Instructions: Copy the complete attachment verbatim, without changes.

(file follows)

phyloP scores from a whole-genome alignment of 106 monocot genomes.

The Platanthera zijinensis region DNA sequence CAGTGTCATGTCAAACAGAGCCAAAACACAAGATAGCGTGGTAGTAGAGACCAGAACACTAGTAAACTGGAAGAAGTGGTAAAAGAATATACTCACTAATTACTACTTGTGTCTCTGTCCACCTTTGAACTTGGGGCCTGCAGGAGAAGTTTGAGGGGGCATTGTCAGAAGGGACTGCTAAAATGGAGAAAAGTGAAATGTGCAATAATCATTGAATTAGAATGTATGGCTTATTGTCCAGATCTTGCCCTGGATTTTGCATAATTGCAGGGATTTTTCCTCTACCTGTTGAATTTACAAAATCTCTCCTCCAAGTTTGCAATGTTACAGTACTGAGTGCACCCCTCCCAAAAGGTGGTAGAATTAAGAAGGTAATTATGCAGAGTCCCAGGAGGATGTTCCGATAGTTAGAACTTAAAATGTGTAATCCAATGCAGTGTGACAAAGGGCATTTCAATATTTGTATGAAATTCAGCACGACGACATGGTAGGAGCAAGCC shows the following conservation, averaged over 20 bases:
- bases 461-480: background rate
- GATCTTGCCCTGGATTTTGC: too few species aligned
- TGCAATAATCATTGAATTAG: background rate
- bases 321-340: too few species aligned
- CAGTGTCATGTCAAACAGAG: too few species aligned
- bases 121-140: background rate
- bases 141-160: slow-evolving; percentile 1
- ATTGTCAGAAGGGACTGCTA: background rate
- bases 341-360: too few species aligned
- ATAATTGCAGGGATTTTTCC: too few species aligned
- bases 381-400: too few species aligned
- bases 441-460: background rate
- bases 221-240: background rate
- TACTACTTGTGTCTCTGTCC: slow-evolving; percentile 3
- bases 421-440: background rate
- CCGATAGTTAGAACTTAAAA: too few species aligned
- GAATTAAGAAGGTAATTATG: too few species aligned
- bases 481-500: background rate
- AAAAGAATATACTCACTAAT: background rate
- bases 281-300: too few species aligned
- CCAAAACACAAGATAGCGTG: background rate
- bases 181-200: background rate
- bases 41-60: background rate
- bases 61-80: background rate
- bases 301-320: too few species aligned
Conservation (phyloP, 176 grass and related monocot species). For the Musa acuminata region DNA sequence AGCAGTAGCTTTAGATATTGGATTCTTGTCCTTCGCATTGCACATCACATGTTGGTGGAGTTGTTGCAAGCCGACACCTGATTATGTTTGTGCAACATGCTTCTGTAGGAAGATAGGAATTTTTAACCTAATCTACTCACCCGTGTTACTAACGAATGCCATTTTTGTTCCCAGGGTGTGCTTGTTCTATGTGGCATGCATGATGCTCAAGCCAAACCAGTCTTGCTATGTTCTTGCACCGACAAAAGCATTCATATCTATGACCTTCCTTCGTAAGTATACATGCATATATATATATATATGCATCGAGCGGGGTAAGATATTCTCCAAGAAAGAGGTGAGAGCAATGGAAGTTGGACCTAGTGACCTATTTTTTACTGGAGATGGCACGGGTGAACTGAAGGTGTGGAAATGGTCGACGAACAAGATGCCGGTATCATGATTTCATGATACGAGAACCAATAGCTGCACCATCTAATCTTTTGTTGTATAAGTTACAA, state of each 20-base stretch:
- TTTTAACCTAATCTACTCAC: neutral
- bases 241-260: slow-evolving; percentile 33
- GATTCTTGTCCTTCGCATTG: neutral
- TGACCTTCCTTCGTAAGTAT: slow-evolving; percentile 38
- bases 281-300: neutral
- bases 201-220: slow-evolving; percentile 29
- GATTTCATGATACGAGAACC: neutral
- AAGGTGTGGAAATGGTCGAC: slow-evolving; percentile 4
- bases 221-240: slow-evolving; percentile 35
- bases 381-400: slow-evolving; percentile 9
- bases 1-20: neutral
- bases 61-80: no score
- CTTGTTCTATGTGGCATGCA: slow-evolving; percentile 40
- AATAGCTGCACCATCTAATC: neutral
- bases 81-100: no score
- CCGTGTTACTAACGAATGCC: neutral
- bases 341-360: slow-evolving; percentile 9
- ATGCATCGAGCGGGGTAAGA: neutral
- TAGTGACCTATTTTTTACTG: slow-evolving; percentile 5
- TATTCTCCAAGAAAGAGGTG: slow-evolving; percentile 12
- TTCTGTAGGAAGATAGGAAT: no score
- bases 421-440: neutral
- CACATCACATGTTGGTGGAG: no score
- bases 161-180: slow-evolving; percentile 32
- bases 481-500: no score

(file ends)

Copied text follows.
phyloP scores from a whole-genome alignment of 106 monocot genomes.

The Platanthera zijinensis region DNA sequence CAGTGTCATGTCAAACAGAGCCAAAACACAAGATAGCGTGGTAGTAGAGACCAGAACACTAGTAAACTGGAAGAAGTGGTAAAAGAATATACTCACTAATTACTACTTGTGTCTCTGTCCACCTTTGAACTTGGGGCCTGCAGGAGAAGTTTGAGGGGGCATTGTCAGAAGGGACTGCTAAAATGGAGAAAAGTGAAATGTGCAATAATCATTGAATTAGAATGTATGGCTTATTGTCCAGATCTTGCCCTGGATTTTGCATAATTGCAGGGATTTTTCCTCTACCTGTTGAATTTACAAAATCTCTCCTCCAAGTTTGCAATGTTACAGTACTGAGTGCACCCCTCCCAAAAGGTGGTAGAATTAAGAAGGTAATTATGCAGAGTCCCAGGAGGATGTTCCGATAGTTAGAACTTAAAATGTGTAATCCAATGCAGTGTGACAAAGGGCATTTCAATATTTGTATGAAATTCAGCACGACGACATGGTAGGAGCAAGCC shows the following conservation, averaged over 20 bases:
- bases 461-480: background rate
- GATCTTGCCCTGGATTTTGC: too few species aligned
- TGCAATAATCATTGAATTAG: background rate
- bases 321-340: too few species aligned
- CAGTGTCATGTCAAACAGAG: too few species aligned
- bases 121-140: background rate
- bases 141-160: slow-evolving; percentile 1
- ATTGTCAGAAGGGACTGCTA: background rate
- bases 341-360: too few species aligned
- ATAATTGCAGGGATTTTTCC: too few species aligned
- bases 381-400: too few species aligned
- bases 441-460: background rate
- bases 221-240: background rate
- TACTACTTGTGTCTCTGTCC: slow-evolving; percentile 3
- bases 421-440: background rate
- CCGATAGTTAGAACTTAAAA: too few species aligned
- GAATTAAGAAGGTAATTATG: too few species aligned
- bases 481-500: background rate
- AAAAGAATATACTCACTAAT: background rate
- bases 281-300: too few species aligned
- CCAAAACACAAGATAGCGTG: background rate
- bases 181-200: background rate
- bases 41-60: background rate
- bases 61-80: background rate
- bases 301-320: too few species aligned
Conservation (phyloP, 176 grass and related monocot species). For the Musa acuminata region DNA sequence AGCAGTAGCTTTAGATATTGGATTCTTGTCCTTCGCATTGCACATCACATGTTGGTGGAGTTGTTGCAAGCCGACACCTGATTATGTTTGTGCAACATGCTTCTGTAGGAAGATAGGAATTTTTAACCTAATCTACTCACCCGTGTTACTAACGAATGCCATTTTTGTTCCCAGGGTGTGCTTGTTCTATGTGGCATGCATGATGCTCAAGCCAAACCAGTCTTGCTATGTTCTTGCACCGACAAAAGCATTCATATCTATGACCTTCCTTCGTAAGTATACATGCATATATATATATATATGCATCGAGCGGGGTAAGATATTCTCCAAGAAAGAGGTGAGAGCAATGGAAGTTGGACCTAGTGACCTATTTTTTACTGGAGATGGCACGGGTGAACTGAAGGTGTGGAAATGGTCGACGAACAAGATGCCGGTATCATGATTTCATGATACGAGAACCAATAGCTGCACCATCTAATCTTTTGTTGTATAAGTTACAA, state of each 20-base stretch:
- TTTTAACCTAATCTACTCAC: neutral
- bases 241-260: slow-evolving; percentile 33
- GATTCTTGTCCTTCGCATTG: neutral
- TGACCTTCCTTCGTAAGTAT: slow-evolving; percentile 38
- bases 281-300: neutral
- bases 201-220: slow-evolving; percentile 29
- GATTTCATGATACGAGAACC: neutral
- AAGGTGTGGAAATGGTCGAC: slow-evolving; percentile 4
- bases 221-240: slow-evolving; percentile 35
- bases 381-400: slow-evolving; percentile 9
- bases 1-20: neutral
- bases 61-80: no score
- CTTGTTCTATGTGGCATGCA: slow-evolving; percentile 40
- AATAGCTGCACCATCTAATC: neutral
- bases 81-100: no score
- CCGTGTTACTAACGAATGCC: neutral
- bases 341-360: slow-evolving; percentile 9
- ATGCATCGAGCGGGGTAAGA: neutral
- TAGTGACCTATTTTTTACTG: slow-evolving; percentile 5
- TATTCTCCAAGAAAGAGGTG: slow-evolving; percentile 12
- TTCTGTAGGAAGATAGGAAT: no score
- bases 421-440: neutral
- CACATCACATGTTGGTGGAG: no score
- bases 161-180: slow-evolving; percentile 32
- bases 481-500: no score